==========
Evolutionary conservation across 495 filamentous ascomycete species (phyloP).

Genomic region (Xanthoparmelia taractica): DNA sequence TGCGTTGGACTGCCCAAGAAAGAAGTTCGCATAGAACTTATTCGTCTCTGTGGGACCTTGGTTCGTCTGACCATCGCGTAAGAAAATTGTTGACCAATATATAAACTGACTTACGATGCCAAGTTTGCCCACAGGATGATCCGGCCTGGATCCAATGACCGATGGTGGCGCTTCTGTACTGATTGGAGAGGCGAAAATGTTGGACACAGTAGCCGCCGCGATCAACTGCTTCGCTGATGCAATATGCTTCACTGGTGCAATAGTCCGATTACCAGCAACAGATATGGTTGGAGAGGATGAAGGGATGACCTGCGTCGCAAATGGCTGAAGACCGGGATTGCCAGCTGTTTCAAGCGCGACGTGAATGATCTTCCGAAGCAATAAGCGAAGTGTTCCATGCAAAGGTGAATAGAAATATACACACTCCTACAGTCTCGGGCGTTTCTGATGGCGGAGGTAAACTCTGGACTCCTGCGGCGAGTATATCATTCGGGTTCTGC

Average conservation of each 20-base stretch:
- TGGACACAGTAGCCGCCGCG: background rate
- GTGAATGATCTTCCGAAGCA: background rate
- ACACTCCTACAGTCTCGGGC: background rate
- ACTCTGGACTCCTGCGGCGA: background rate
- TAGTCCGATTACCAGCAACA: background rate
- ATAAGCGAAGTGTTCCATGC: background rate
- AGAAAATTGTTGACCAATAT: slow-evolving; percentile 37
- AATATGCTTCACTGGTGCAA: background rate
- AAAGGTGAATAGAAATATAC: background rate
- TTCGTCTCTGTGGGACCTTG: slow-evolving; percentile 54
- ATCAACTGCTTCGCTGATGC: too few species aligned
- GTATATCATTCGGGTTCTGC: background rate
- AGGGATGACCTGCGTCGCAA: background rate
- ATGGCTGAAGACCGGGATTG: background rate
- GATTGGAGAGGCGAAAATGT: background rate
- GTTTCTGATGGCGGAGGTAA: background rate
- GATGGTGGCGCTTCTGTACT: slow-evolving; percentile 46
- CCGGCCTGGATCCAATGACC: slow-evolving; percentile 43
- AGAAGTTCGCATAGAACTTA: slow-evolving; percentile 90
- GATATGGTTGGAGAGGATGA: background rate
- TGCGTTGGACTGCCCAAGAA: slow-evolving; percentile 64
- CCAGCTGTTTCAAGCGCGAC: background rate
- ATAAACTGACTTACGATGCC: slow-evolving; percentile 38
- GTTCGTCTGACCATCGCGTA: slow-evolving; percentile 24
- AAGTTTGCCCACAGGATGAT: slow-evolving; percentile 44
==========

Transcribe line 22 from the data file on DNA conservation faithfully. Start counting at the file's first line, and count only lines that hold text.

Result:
- AGAAGTTCGCATAGAACTTA: slow-evolving; percentile 90